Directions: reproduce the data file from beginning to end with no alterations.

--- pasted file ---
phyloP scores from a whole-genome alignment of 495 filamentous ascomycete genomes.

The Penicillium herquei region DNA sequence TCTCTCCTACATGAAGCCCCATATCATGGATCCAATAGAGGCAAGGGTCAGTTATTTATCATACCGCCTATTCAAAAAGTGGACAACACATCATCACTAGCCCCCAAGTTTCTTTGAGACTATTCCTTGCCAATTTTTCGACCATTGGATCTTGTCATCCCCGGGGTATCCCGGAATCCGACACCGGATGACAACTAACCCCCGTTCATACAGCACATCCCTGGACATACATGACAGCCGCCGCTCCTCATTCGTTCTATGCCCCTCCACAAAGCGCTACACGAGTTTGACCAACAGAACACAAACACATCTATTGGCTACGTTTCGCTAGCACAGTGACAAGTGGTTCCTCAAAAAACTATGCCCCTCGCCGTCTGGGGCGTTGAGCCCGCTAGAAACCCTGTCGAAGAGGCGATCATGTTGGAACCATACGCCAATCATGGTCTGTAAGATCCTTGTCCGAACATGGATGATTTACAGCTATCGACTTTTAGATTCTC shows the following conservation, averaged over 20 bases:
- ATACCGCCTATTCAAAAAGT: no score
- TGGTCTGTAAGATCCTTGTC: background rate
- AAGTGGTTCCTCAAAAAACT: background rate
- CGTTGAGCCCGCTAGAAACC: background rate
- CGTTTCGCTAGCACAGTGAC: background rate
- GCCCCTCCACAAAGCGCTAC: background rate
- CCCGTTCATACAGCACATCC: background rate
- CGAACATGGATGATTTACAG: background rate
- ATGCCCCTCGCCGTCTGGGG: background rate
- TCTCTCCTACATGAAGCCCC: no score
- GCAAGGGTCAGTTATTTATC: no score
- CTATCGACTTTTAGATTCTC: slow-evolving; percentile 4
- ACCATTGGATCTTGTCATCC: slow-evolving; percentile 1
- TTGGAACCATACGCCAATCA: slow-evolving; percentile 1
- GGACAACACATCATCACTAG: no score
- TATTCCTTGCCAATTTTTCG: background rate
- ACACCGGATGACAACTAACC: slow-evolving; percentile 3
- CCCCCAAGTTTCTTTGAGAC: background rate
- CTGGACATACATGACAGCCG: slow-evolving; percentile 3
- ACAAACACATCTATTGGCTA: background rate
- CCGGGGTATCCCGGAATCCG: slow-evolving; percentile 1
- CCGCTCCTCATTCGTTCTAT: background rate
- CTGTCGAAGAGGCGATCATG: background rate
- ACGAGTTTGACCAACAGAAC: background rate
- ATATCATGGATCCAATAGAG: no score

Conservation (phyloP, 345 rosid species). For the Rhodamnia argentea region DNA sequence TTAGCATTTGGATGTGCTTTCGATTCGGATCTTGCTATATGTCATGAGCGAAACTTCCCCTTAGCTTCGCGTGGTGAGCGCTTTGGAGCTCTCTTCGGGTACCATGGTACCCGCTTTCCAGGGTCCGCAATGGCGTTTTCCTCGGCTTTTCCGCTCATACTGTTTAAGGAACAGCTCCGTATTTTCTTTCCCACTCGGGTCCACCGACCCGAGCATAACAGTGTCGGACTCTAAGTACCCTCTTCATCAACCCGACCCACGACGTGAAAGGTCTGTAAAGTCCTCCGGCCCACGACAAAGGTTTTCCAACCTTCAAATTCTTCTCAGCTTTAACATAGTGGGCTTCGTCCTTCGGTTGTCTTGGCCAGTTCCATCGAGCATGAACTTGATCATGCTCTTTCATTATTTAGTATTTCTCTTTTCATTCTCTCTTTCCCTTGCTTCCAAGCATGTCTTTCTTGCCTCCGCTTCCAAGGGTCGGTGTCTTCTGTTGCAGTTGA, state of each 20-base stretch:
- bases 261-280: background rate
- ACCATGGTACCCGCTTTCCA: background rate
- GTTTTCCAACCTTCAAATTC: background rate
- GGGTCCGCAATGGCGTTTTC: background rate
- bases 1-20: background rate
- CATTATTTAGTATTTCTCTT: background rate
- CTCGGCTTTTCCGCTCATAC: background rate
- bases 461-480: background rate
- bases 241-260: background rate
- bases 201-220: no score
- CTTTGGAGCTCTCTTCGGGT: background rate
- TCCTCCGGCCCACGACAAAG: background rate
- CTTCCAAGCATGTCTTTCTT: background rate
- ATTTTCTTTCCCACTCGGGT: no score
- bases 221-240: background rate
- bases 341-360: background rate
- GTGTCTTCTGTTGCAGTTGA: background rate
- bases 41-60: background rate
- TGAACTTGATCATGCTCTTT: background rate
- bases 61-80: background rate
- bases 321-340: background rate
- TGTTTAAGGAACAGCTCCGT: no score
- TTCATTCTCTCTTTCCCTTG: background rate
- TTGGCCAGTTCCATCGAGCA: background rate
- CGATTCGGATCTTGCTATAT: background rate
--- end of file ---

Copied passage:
phyloP scores from a whole-genome alignment of 495 filamentous ascomycete genomes.

The Penicillium herquei region DNA sequence TCTCTCCTACATGAAGCCCCATATCATGGATCCAATAGAGGCAAGGGTCAGTTATTTATCATACCGCCTATTCAAAAAGTGGACAACACATCATCACTAGCCCCCAAGTTTCTTTGAGACTATTCCTTGCCAATTTTTCGACCATTGGATCTTGTCATCCCCGGGGTATCCCGGAATCCGACACCGGATGACAACTAACCCCCGTTCATACAGCACATCCCTGGACATACATGACAGCCGCCGCTCCTCATTCGTTCTATGCCCCTCCACAAAGCGCTACACGAGTTTGACCAACAGAACACAAACACATCTATTGGCTACGTTTCGCTAGCACAGTGACAAGTGGTTCCTCAAAAAACTATGCCCCTCGCCGTCTGGGGCGTTGAGCCCGCTAGAAACCCTGTCGAAGAGGCGATCATGTTGGAACCATACGCCAATCATGGTCTGTAAGATCCTTGTCCGAACATGGATGATTTACAGCTATCGACTTTTAGATTCTC shows the following conservation, averaged over 20 bases:
- ATACCGCCTATTCAAAAAGT: no score
- TGGTCTGTAAGATCCTTGTC: background rate
- AAGTGGTTCCTCAAAAAACT: background rate
- CGTTGAGCCCGCTAGAAACC: background rate
- CGTTTCGCTAGCACAGTGAC: background rate
- GCCCCTCCACAAAGCGCTAC: background rate
- CCCGTTCATACAGCACATCC: background rate
- CGAACATGGATGATTTACAG: background rate
- ATGCCCCTCGCCGTCTGGGG: background rate
- TCTCTCCTACATGAAGCCCC: no score
- GCAAGGGTCAGTTATTTATC: no score
- CTATCGACTTTTAGATTCTC: slow-evolving; percentile 4
- ACCATTGGATCTTGTCATCC: slow-evolving; percentile 1
- TTGGAACCATACGCCAATCA: slow-evolving; percentile 1
- GGACAACACATCATCACTAG: no score
- TATTCCTTGCCAATTTTTCG: background rate
- ACACCGGATGACAACTAACC: slow-evolving; percentile 3
- CCCCCAAGTTTCTTTGAGAC: background rate
- CTGGACATACATGACAGCCG: slow-evolving; percentile 3
- ACAAACACATCTATTGGCTA: background rate
- CCGGGGTATCCCGGAATCCG: slow-evolving; percentile 1
- CCGCTCCTCATTCGTTCTAT: background rate
- CTGTCGAAGAGGCGATCATG: background rate
- ACGAGTTTGACCAACAGAAC: background rate
- ATATCATGGATCCAATAGAG: no score

Conservation (phyloP, 345 rosid species). For the Rhodamnia argentea region DNA sequence TTAGCATTTGGATGTGCTTTCGATTCGGATCTTGCTATATGTCATGAGCGAAACTTCCCCTTAGCTTCGCGTGGTGAGCGCTTTGGAGCTCTCTTCGGGTACCATGGTACCCGCTTTCCAGGGTCCGCAATGGCGTTTTCCTCGGCTTTTCCGCTCATACTGTTTAAGGAACAGCTCCGTATTTTCTTTCCCACTCGGGTCCACCGACCCGAGCATAACAGTGTCGGACTCTAAGTACCCTCTTCATCAACCCGACCCACGACGTGAAAGGTCTGTAAAGTCCTCCGGCCCACGACAAAGGTTTTCCAACCTTCAAATTCTTCTCAGCTTTAACATAGTGGGCTTCGTCCTTCGGTTGTCTTGGCCAGTTCCATCGAGCATGAACTTGATCATGCTCTTTCATTATTTAGTATTTCTCTTTTCATTCTCTCTTTCCCTTGCTTCCAAGCATGTCTTTCTTGCCTCCGCTTCCAAGGGTCGGTGTCTTCTGTTGCAGTTGA, state of each 20-base stretch:
- bases 261-280: background rate
- ACCATGGTACCCGCTTTCCA: background rate
- GTTTTCCAACCTTCAAATTC: background rate
- GGGTCCGCAATGGCGTTTTC: background rate
- bases 1-20: background rate
- CATTATTTAGTATTTCTCTT: background rate
- CTCGGCTTTTCCGCTCATAC: background rate
- bases 461-480: background rate
- bases 241-260: background rate
- bases 201-220: no score
- CTTTGGAGCTCTCTTCGGGT: background rate
- TCCTCCGGCCCACGACAAAG: background rate
- CTTCCAAGCATGTCTTTCTT: background rate
- ATTTTCTTTCCCACTCGGGT: no score
- bases 221-240: background rate
- bases 341-360: background rate
- GTGTCTTCTGTTGCAGTTGA: background rate
- bases 41-60: background rate
- TGAACTTGATCATGCTCTTT: background rate
- bases 61-80: background rate
- bases 321-340: background rate
- TGTTTAAGGAACAGCTCCGT: no score
- TTCATTCTCTCTTTCCCTTG: background rate
- TTGGCCAGTTCCATCGAGCA: background rate
- CGATTCGGATCTTGCTATAT: background rate